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Distinguished Alumna

Distinguished Alumna Builds Upon NSU Experience to Thrive in Career in Pediatric Medicine  

As a pediatric hospitalist for Miami Children’s Health System, NSU alumna Maria Behnam-Terneus benefits every day from her undergraduate years at the Halmos College of Natural Sciences and Oceanography.

Behnam-Terneus, D.O., graduated from the college in 2005 with a bachelor’s degree in biology and a minor in psychology. She continued her education at NSU’s College of Osteopathic Medicine where she graduated in 2009, followed by a three-year pediatric residency and one year as chief pediatric resident at Miami Children’s Hospital (which was recently renamed Nicklaus Children’s Hospital).

Today, Behnam-Terneus is thriving in a career she loves while juggling roles as a clinician, program administrator, educator, and a mentor to pediatric residents. She was recently honored with NSU’s 2015 Distinguished Alumni Achievement Award.

She credits her preparation for medical school and her career to faculty mentoring, small class sizes, extracurricular activities, leadership roles, and opportunities such as NSU’s Dual Admission Program.

“The variety of ways I could be involved in different organizations and develop my leadership skills was something that I really gained during my undergraduate years. It gave me the broad background that you should be getting as an undergraduate to expose you to different things out in the world,” Behnam-Terneus said.

“As an undergraduate, I was very involved in extracurricular activities. I had the opportunity to participate in many student leadership positions. The ability to learn and grow from those experiences helped lead me into pursuing leadership and mentoring roles in my profession.” Behnam-Terneus was a leader in NSU’s Beta Beta Beta (Tri-Beta) Biological Honor Society, Greek life, and student government.

“I was very involved in student life. I was president of my sorority. I ran for president of student body in my senior year. In medical school, I tried to continue that kind of involvement.”

As a participant in the Dual Admission Program—“a great opportunity”—she had a reserved spot in NSU’s College of Osteopathic Medicine. In 2009, she was the recipient of the Morton and Mary Smith Achievement Award bestowed to students who exhibit service and leadership, scholarship, integrity, and personal growth.

Robin Sherman, Ph.D., professor and associate dean at the college, remembers Behnam-Terneus as “an excellent student who was always willing to go above and beyond what was asked of her and to help her classmates do the same. I still have a picture of her (along with her Tri-Beta board colleagues) in my office,” Sherman said.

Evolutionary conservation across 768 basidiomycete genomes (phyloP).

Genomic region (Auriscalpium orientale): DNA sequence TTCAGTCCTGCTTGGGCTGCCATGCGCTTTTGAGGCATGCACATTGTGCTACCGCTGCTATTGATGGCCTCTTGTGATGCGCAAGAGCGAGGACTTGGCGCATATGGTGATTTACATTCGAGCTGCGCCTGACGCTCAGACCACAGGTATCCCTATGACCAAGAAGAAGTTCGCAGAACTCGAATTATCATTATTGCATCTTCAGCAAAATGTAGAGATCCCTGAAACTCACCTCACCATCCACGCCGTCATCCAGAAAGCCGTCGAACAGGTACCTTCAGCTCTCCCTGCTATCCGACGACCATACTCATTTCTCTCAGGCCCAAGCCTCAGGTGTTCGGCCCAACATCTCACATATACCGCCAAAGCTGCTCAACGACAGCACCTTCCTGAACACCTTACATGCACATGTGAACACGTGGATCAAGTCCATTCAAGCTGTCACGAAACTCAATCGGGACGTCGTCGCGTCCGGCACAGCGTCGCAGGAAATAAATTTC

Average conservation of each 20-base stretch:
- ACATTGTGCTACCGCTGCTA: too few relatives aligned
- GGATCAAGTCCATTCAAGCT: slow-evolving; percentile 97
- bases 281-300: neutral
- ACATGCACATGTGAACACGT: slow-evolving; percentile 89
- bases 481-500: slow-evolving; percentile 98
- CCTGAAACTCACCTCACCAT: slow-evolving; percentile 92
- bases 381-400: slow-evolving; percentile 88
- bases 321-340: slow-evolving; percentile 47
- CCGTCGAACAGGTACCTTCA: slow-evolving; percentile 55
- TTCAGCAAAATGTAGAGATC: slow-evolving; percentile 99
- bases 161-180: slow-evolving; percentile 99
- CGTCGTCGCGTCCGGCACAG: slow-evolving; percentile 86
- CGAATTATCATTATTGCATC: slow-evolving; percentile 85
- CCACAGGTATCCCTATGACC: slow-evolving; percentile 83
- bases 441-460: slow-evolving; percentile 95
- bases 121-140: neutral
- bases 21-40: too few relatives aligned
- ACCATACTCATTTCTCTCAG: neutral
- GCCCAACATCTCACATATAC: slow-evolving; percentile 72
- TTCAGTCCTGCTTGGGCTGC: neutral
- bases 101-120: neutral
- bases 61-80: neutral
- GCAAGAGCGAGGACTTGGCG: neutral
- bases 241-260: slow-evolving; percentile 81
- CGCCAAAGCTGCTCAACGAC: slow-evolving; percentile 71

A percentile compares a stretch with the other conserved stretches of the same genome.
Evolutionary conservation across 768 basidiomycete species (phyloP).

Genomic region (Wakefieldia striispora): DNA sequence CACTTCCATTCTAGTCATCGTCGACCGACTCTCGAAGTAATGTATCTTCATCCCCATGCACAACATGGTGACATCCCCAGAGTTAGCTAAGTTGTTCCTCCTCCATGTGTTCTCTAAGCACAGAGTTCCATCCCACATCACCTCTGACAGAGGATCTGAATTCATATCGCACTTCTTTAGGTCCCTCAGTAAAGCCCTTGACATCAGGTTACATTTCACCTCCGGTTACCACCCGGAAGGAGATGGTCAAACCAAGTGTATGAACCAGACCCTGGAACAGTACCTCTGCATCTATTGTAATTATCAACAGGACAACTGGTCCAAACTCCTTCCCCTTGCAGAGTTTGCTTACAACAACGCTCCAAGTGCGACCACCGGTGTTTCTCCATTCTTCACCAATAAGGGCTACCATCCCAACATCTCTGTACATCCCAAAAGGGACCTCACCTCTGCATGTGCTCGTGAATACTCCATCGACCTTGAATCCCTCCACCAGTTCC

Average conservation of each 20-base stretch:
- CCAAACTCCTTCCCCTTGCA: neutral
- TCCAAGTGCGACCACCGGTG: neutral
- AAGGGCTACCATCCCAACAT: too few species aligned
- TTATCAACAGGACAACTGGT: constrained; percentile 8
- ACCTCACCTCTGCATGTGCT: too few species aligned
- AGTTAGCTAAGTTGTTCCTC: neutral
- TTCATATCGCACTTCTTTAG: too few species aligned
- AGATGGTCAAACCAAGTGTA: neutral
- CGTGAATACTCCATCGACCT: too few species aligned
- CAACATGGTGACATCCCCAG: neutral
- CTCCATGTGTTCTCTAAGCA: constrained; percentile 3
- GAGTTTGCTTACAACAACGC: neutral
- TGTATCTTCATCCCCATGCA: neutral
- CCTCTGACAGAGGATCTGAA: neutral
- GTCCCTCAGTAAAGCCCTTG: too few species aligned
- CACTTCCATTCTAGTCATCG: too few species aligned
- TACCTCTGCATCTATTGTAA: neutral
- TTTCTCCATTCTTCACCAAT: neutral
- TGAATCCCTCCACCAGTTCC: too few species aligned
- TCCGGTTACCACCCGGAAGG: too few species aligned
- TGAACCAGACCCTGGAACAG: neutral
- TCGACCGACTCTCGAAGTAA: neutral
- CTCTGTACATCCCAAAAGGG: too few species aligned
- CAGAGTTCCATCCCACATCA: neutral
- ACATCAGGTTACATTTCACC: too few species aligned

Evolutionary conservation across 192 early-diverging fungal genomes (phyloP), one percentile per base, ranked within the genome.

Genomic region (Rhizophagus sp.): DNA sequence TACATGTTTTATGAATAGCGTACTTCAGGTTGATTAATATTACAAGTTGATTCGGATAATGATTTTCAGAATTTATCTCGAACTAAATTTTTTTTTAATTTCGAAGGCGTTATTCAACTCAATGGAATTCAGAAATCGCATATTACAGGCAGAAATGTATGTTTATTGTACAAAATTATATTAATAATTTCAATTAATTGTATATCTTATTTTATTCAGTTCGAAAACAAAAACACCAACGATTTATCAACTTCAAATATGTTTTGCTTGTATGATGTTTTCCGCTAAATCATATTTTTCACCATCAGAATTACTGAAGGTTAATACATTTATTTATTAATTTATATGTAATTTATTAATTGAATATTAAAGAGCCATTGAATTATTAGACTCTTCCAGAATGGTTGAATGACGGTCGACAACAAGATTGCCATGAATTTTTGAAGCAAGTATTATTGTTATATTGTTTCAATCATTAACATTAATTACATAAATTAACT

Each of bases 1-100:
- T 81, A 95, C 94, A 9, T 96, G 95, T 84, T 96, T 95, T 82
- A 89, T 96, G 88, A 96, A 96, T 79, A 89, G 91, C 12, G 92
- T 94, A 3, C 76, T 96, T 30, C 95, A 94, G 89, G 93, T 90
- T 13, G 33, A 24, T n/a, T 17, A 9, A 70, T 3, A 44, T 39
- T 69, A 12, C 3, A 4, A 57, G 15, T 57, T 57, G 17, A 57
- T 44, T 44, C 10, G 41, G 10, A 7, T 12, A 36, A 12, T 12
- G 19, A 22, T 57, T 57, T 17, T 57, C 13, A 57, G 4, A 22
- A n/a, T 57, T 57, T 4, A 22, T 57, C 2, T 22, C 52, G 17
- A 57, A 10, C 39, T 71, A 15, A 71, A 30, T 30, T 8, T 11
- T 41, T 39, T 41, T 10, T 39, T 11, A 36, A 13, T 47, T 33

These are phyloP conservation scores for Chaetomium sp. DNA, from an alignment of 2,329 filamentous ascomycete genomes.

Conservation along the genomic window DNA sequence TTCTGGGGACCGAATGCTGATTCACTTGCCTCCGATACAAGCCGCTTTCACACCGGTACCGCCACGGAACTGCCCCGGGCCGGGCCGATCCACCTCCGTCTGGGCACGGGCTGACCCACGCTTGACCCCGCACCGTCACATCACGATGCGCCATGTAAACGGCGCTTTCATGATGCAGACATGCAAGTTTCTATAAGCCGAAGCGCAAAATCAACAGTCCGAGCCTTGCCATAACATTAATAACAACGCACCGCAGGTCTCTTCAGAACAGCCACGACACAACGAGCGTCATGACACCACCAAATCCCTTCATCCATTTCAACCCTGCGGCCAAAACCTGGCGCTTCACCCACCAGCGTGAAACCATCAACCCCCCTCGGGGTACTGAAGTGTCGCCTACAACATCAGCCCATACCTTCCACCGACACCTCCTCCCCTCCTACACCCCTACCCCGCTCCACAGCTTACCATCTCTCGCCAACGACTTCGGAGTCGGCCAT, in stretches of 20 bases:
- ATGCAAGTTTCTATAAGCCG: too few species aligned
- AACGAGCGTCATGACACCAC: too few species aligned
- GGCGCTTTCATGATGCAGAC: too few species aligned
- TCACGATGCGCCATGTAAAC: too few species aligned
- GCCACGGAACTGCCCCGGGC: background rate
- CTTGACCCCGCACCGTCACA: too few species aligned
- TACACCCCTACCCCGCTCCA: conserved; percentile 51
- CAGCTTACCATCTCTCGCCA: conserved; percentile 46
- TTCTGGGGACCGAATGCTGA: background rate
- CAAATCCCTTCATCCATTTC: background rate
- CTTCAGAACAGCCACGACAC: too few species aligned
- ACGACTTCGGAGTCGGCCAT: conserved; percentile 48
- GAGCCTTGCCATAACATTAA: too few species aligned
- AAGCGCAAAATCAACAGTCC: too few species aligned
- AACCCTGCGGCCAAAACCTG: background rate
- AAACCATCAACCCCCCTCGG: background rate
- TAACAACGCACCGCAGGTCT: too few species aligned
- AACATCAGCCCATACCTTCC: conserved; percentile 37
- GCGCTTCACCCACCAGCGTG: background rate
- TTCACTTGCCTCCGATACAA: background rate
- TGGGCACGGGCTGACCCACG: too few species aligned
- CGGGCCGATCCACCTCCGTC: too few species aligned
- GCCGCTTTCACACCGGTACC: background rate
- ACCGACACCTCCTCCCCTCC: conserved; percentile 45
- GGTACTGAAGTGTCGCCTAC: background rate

“The professors I had in the biology program always encouraged me. They were very involved and vested in their students’ education and in mentoring students in their future endeavors,” said Behman-Terneus, who remembers Sherman as a mentor who taught her biology and anatomy labs.

“Dr. Sherman was very encouraging in the sciences overall and in speaking of her own personal experience,” she said. “I remember her labs distinctly. She exposed us to a lot of the up-and-coming technology in medicine. It’s inspiring anytime you can associate a strong female presence in the STEM field. Women are still a minority.”  

As a pediatric hospitalist, Behnam-Terneus treats patients admitted to Nicklaus Children’s Hospital. In addition, she is an associate program director of the hospital’s pediatric residency program and associate program director of the pediatric hospitalist fellowship program (training which follows residency).

“It’s the perfect job for me. I really enjoy what I do,” said Behnam-Terneus, who is a wife and mother and the first member of her family to join the health field. “I enjoyed taking care of people and animals very early on in life. When I got to middle school and high school and I was exposed to the sciences, I enjoyed it that much more.”

As a medical educator, “you are in an intellectually stimulating atmosphere. You’re surrounded by residents, so you are keeping up with the latest information and recommendations because that’s what you need to teach them. You are surrounded by colleagues who discuss difficult cases and who work together. In my administrative role, I love mentoring the students and seeing them develop and come through their three years of residency.

“The leadership qualities I developed at NSU have helped me in my professional career,” Behnam-Terneus said. “Learning the ins and outs—even simple things like Robert’s Rules of Order, how to organize a meeting, going to a national convention—it’s rewarding to me now because a lot of what I do involves administrative duties and leadership roles.”

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